Managing Relationships During Vendor Contract Negotiations

Posted by Ben Mrva on May 2, 2017 7:22:55 AM

Managing vendor relationships-981763-edited-049393-edited.jpg

The negotiation process for expiring manufacturer vendor contracts often poses unique challenges. For example, those that have an existing relationship with the incumbent supplier need that relationship to remain constructive, especially since it will be ongoing once the contract is signed. When negotiating topics like price,   this can prove particularly difficult.

Although issues of this type are seen at smaller plants, where vendor contract negotiations often fall outside of a manager’s primary responsibilities, even large manufacturers with dedicated purchasing teams tend to run into challenges. A standalone sourcing department will have limited insight on how the dynamics of niche markets and the value of a manufacturer’s business should be factored into the negotiations.

Consider Your Options

Manufacturing has always been – and will always be – a relationship business. While strong vendor relationships are critical, manufacturers also need the ability to step back and assess their suppliers’ motivations. After all, the top priority for each party is its own bottom line.

Over time, we find that incumbent relationships tend to become overvalued. This is understandable when service levels are solid and communication is good. Nonetheless, manufacturers unwilling to consider alternative suppliers risk missing advancements that could benefit their owners or shareholders. In dynamic category areas like chemicals, resins, electronics, and packaging, an assessment by an independent third party with expertise in the area is too valuable to forgo.

The Benefits of Open Communication

When digesting a stack of presentations from prospective suppliers, most companies lack the industry-wide exposure necessary to validate vendor claims, particularly in emerging technology areas. An experienced, neutral outside party can help cut through the clutter, navigating the “sales-speak” to ask questions that shed light on the features that have proven relevant to the marketplace.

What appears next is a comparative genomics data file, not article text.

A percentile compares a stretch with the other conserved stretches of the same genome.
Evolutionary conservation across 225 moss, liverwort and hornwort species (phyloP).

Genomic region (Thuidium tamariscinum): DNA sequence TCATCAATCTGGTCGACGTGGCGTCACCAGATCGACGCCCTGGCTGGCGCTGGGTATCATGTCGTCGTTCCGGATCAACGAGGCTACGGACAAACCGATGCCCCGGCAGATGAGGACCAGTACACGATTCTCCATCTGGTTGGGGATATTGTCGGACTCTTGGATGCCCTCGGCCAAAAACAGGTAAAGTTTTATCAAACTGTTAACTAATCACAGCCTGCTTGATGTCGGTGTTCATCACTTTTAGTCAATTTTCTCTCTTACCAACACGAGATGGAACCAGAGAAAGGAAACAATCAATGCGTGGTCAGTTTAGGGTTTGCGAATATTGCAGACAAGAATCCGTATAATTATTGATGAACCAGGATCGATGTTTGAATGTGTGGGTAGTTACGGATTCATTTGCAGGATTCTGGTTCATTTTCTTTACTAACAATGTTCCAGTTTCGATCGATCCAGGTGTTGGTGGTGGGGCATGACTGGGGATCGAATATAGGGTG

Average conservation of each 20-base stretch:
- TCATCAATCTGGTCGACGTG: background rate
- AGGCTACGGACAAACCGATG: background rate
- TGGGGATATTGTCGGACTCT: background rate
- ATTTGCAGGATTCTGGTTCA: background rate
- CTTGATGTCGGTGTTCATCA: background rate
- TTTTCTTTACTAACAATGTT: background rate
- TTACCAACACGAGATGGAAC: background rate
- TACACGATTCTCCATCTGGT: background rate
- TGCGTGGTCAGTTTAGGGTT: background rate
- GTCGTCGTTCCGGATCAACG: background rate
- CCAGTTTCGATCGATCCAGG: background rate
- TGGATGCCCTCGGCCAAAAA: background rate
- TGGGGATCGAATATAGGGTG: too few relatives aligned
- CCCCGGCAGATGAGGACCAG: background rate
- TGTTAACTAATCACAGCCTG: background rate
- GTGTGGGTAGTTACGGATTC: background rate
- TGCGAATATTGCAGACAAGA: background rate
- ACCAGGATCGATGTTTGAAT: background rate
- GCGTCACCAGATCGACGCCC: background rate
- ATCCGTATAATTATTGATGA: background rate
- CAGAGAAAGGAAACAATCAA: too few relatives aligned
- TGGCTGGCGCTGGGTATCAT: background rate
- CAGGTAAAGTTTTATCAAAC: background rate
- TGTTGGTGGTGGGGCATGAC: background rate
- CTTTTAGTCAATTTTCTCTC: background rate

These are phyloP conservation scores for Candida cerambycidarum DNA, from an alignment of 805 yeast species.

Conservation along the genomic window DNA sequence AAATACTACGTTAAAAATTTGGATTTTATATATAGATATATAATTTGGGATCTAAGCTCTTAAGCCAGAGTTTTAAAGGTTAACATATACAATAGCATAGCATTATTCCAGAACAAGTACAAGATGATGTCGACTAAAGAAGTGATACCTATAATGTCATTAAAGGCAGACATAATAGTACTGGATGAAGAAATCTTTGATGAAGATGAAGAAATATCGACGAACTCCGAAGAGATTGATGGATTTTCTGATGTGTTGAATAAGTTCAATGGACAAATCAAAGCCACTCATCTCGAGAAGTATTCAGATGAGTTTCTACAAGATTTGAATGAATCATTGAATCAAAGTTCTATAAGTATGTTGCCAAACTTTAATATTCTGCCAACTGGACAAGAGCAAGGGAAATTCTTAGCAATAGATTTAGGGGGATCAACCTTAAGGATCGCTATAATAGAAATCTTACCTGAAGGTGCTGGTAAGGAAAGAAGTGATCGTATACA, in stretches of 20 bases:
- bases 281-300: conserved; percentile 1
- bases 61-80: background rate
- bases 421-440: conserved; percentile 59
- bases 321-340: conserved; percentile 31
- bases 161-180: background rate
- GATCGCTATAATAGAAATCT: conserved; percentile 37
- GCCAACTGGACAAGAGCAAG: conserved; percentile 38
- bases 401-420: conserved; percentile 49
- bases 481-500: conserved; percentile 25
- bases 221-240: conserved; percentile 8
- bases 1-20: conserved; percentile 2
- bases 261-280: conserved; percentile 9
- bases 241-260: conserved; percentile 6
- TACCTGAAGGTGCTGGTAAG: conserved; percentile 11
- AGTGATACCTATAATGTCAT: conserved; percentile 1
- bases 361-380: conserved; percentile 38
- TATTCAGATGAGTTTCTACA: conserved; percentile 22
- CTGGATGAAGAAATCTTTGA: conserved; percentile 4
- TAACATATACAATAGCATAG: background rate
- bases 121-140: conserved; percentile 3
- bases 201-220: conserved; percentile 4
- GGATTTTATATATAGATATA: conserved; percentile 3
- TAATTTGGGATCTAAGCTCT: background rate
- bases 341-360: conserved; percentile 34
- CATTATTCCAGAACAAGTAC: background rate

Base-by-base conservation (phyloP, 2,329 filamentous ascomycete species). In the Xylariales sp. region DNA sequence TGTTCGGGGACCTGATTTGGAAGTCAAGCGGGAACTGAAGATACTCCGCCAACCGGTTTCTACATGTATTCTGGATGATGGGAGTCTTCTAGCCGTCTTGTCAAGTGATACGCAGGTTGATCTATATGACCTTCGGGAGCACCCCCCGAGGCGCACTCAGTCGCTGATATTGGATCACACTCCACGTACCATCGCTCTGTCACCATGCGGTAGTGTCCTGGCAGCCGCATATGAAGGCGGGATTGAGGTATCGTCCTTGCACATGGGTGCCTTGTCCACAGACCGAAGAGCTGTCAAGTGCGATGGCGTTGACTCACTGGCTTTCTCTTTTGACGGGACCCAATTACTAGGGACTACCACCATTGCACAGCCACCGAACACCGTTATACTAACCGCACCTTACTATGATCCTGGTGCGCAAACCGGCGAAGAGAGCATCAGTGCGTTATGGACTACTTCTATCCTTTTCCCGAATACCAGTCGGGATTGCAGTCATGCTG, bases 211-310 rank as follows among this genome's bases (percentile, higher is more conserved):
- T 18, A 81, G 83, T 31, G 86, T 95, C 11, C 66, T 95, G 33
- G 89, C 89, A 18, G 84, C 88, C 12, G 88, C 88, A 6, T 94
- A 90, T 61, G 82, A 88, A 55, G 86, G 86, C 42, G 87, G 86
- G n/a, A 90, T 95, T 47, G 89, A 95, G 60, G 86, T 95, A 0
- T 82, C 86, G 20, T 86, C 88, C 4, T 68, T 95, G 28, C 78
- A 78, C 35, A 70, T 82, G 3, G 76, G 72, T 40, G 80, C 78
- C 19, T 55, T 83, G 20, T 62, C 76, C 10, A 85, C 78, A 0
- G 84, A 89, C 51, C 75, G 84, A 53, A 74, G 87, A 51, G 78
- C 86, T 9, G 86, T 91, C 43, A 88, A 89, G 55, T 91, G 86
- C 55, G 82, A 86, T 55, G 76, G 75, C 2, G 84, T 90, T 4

There are best practices that third-party firms can help manufacturers apply to this process. For example, it is a best practice to keep the communication lines open and free between the company and the vendors competing for the business.  This ensures that the communication between these two parties does not get scrambled by going through a third party.  Obviously, vendors prefer this approach since it gives them the ability to best position their offerings.  It is also best for the manufacturer as the relationships with the selected vendor (and usually the other competitors) will be ongoing once the selection process is over.   

There are signs that a request for quotation or proposal process may not be running as smoothly as it should.  For example, if suppliers begin to remove themselves from the exercise it could indicate that something needs to be addressed that may result in limiting a manufacturer’s choices. It is usually the goal of every company in this situation to get a complete view of the industry landscape and to select the best fit. In an effective process, it should be possible to remove supplier names from the presentations and review them solely on the merits of quality, delivery, technology, pricing, etc.

Since neutrality and expert facilitation are key components to a successful bid process, a good partner to assist in this process should place each contender in the position to put their best foot forward in a transparent manner. As the manufacturer either begins or extends a long-term commitment, the in-house procurement manager can then take the reins on the relationship without any baggage from the negotiations.

Why Procurement Consulting Brings Immediate ROI to Your Business

Topics: Vendors & Contracts